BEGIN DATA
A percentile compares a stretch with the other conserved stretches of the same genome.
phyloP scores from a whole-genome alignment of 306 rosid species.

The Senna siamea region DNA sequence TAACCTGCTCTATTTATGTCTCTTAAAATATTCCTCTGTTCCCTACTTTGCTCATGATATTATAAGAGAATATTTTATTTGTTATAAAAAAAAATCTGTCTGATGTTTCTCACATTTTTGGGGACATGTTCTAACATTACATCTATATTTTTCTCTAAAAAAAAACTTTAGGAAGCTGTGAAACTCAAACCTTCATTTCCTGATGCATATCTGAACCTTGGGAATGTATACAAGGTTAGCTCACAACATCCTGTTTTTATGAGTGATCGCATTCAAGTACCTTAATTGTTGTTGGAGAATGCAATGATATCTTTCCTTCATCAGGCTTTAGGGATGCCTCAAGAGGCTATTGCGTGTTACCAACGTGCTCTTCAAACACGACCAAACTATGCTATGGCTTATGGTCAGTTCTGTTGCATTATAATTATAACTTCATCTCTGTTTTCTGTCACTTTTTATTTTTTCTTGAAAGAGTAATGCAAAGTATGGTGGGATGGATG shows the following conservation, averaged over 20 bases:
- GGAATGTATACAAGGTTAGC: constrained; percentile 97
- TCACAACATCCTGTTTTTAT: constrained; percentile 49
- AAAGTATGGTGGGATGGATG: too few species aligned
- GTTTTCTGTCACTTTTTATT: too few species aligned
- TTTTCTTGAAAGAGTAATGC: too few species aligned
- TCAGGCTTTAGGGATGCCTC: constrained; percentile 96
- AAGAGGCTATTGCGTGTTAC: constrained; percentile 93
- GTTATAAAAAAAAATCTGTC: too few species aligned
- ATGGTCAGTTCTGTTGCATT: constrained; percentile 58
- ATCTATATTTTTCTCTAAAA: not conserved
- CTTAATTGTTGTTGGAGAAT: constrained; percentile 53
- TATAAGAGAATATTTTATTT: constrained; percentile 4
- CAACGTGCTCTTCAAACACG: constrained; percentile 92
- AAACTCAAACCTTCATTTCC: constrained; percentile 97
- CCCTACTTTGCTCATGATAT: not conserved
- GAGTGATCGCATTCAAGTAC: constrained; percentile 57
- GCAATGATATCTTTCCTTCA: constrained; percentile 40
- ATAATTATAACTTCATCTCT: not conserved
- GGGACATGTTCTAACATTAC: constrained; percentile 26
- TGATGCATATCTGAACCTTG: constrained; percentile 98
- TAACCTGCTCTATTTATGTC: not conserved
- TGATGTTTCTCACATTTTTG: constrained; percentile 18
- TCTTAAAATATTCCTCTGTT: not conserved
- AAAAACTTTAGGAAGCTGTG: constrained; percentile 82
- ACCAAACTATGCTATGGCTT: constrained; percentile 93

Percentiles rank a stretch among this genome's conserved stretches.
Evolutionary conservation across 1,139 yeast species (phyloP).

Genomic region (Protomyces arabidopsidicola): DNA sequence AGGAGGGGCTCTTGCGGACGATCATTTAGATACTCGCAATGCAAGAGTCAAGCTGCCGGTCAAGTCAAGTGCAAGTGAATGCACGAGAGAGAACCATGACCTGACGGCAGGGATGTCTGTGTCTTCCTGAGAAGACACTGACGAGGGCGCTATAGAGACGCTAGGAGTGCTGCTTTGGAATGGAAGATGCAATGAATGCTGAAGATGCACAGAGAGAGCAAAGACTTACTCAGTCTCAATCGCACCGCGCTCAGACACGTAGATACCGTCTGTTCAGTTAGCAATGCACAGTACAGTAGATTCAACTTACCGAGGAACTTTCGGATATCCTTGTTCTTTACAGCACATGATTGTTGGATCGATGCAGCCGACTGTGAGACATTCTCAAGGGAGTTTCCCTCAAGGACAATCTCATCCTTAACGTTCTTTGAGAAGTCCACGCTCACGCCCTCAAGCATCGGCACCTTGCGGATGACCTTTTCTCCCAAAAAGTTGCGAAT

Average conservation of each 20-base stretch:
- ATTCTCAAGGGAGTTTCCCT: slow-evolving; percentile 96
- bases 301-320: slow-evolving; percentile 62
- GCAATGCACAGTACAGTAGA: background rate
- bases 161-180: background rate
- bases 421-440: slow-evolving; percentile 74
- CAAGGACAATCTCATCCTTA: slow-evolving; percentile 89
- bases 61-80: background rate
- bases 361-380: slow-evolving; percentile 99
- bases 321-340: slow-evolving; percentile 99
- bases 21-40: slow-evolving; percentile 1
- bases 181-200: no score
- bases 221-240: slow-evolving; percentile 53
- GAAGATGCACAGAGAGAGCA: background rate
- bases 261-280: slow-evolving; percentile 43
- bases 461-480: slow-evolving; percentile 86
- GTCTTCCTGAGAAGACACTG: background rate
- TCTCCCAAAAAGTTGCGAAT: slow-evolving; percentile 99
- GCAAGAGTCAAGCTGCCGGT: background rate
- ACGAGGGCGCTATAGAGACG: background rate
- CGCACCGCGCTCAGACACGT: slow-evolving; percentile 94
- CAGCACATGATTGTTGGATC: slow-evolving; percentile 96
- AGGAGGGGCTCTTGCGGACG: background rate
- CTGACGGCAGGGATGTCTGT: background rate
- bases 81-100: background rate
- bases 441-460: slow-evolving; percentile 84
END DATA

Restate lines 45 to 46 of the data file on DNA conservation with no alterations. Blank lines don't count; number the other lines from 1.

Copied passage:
- GAAGATGCACAGAGAGAGCA: background rate
- bases 261-280: slow-evolving; percentile 43